“Council has in the recent past limited parking by big trucks on that whole stretch, which has helped, versus what it used to be when we had trucks parked on the sides of the road,” he said. “As far as other tools, those are at council’s discretion. Council has the discretion over the roads in the community, so whether there’s traffic calming needed, whether there’s perhaps a reduction in speed, whatever is needed, those are council’s tools if needed in the future. We can monitor the situation, and if it seems to be getting worse, bring recommendations to council.”
Mayor Bob Simpson was also concerned about the turn at Balsam Avenue, as well as the mud bog across the street that can make the road pretty slick.
Simpson also raised the issue that if Subway moves into this new space, they will leave an empty space further down the road, as the space where Subway currently is and Taco Del Mar used to be will become empty.
“That whole mall area where the current Subway is ended up with an unfilled new retail space, and we got a development space and we got a development proposal to finish that space with more retail space, and we said no to that because it was speculative retail, and we didn’t think we should support speculative retail space when we have so much empty retail space in West Quesnel and in our downtown core at the time,” he said.
“Now the old Mark’s [Work Warehouse] is empty… so I do have a little bit of a concern where we have a due process, what is effectively a spec. retail space with a potential renter.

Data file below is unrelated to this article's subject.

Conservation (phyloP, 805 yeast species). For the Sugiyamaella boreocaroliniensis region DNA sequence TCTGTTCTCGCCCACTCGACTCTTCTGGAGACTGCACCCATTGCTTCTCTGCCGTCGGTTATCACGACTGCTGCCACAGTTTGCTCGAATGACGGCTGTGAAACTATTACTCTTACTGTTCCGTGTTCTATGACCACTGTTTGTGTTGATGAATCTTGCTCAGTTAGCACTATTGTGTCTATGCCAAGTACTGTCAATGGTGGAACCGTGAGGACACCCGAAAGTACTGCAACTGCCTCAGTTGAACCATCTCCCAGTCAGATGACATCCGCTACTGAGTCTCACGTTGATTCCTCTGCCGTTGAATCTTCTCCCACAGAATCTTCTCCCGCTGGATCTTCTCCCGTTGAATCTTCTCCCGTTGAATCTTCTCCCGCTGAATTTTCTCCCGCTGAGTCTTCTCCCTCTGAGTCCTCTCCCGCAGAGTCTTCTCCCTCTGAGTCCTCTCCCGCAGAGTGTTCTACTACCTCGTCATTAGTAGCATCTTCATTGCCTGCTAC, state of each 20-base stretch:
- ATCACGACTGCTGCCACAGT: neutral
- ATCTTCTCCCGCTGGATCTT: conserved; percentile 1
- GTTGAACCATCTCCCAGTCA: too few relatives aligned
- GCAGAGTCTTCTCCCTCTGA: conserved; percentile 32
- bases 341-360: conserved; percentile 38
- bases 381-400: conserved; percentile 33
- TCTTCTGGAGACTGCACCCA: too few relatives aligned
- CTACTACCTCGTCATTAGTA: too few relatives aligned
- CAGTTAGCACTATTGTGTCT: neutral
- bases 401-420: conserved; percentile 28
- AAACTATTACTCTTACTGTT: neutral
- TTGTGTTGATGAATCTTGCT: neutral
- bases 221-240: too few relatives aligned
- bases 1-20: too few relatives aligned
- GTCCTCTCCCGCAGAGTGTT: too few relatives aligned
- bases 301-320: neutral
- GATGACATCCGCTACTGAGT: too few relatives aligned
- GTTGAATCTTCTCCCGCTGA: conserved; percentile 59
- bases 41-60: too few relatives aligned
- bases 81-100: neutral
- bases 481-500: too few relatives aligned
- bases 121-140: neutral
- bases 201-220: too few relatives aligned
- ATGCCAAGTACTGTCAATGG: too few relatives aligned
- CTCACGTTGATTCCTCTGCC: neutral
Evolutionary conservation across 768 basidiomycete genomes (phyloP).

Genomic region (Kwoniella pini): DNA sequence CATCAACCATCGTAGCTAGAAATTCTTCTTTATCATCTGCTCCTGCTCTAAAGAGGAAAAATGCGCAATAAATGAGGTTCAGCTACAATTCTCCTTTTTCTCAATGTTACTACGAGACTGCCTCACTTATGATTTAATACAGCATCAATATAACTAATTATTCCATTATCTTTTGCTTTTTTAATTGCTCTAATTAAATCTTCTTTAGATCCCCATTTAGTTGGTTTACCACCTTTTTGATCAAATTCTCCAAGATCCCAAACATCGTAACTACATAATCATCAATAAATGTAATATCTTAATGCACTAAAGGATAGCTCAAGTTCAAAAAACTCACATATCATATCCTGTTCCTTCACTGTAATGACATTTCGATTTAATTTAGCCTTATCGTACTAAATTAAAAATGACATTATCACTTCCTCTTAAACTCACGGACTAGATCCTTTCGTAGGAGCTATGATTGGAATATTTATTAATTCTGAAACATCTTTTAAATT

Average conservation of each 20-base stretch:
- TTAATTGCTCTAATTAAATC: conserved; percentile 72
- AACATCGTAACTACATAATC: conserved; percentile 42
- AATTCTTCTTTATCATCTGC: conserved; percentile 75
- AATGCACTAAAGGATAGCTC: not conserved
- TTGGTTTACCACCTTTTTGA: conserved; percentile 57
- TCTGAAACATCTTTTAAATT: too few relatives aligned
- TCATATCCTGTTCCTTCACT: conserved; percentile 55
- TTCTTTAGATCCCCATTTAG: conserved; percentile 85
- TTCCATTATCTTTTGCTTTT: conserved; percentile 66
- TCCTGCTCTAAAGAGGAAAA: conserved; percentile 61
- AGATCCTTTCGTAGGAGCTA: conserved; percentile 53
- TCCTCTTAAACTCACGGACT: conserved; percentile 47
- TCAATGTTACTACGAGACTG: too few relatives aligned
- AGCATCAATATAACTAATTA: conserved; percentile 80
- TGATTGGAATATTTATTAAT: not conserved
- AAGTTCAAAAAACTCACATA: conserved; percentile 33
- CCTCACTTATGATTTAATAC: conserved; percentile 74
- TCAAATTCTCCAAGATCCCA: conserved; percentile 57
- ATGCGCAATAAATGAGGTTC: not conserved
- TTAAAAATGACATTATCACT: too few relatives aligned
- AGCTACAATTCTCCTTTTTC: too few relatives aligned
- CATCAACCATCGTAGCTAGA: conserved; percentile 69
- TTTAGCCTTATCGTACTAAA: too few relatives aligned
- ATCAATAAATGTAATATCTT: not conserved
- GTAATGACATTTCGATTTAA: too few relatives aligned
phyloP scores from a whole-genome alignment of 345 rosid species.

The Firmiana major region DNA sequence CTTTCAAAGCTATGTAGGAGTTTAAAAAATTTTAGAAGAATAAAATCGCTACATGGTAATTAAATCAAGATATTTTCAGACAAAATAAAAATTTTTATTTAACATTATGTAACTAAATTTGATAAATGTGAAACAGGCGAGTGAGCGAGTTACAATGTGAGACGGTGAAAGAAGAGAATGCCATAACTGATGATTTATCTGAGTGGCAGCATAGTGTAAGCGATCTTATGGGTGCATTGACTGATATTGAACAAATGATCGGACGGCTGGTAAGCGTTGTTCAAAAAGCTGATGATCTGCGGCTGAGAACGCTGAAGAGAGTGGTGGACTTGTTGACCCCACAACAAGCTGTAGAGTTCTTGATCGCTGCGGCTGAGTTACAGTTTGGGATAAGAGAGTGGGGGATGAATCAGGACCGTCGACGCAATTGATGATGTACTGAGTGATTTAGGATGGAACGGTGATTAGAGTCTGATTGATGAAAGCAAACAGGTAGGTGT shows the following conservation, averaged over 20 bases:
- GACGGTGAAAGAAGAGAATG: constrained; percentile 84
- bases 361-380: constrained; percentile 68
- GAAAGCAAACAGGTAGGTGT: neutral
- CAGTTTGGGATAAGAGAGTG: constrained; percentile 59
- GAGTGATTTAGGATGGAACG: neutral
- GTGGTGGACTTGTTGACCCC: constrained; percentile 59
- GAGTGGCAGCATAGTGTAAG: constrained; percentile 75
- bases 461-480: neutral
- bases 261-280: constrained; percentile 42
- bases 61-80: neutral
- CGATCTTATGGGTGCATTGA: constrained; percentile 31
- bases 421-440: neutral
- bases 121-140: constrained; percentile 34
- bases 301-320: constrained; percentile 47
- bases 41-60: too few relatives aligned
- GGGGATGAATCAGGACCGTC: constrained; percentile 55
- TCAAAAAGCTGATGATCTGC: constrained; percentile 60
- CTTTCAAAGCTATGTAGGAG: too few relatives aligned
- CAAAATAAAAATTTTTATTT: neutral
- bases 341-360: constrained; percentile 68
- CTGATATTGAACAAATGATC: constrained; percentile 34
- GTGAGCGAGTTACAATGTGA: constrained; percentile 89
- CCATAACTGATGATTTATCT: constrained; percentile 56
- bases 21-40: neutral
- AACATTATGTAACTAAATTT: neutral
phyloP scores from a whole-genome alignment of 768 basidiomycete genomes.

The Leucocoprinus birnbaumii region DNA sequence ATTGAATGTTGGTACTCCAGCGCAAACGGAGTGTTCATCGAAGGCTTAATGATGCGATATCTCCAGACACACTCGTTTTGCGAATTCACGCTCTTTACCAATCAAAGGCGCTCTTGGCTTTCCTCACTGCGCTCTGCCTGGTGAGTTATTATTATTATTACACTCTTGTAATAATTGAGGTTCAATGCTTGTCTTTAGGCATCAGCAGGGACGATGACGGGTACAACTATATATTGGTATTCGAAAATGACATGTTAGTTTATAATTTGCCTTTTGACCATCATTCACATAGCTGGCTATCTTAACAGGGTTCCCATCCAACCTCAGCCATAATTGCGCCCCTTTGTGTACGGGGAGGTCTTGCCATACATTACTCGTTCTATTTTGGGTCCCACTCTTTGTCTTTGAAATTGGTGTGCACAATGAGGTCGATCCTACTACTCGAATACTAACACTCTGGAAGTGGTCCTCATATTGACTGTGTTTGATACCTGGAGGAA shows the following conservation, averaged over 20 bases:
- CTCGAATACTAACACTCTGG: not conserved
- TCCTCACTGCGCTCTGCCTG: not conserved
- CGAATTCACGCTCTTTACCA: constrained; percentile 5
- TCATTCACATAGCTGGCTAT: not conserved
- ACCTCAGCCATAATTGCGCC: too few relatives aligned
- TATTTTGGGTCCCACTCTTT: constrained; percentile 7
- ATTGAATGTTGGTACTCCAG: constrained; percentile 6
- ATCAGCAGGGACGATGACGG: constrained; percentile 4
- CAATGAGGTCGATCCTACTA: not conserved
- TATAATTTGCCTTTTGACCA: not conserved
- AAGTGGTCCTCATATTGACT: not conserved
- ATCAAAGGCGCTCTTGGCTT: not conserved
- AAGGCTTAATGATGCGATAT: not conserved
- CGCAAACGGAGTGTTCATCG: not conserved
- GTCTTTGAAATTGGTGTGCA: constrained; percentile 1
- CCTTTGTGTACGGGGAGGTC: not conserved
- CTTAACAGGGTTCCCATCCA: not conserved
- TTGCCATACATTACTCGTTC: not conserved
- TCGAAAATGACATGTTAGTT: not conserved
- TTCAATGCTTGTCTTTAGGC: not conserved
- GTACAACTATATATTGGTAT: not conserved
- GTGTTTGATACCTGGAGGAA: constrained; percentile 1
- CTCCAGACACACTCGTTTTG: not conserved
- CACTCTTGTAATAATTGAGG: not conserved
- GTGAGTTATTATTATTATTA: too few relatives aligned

“I think we need to have a discussion about what we can do to make sure that space that’s empty at the end of that whole block doesn’t start to get abandoned because it’s our gateway.
“This is one of the balancing acts you’re doing all the time,” he continued.
“You’re inviting investment and so on, but there are lots of communities that have fallen into the trap where they’re building space to move existing retail, and I don’t think that is, in general, a good thing for us to do. I think we’ve avoided it in the past, and we should be very careful that we’re not getting into that trap in the future.”
Simpson says he does think it makes sense for Subway to move up to where Starbucks and Tim Horton’s and the other businesses are, and he recognizes there has been a lot of work to get to this point in the development process, but he wanted to put his concerns on the record that he thinks they are building “a bit of a redundant retail space.”
Coun. Martin Runge was “definitely” in favour of the project.
“A little bit of densification in that area by Starbucks would be good for that area,” he said.
“I think for the Subway on the other end in the location where it is with the old Taco Del Mar, it is in a location that is going to be empty anyway if it doesn’t move, so I really believe this actually enhances that area.
He also believed the city can mitigate the traffic areas Coun. Vik was referred to.
“I think we should look at it as a separate issue, how the traffic flows, but [as for] the permit, I think this is a good use of [the] land.”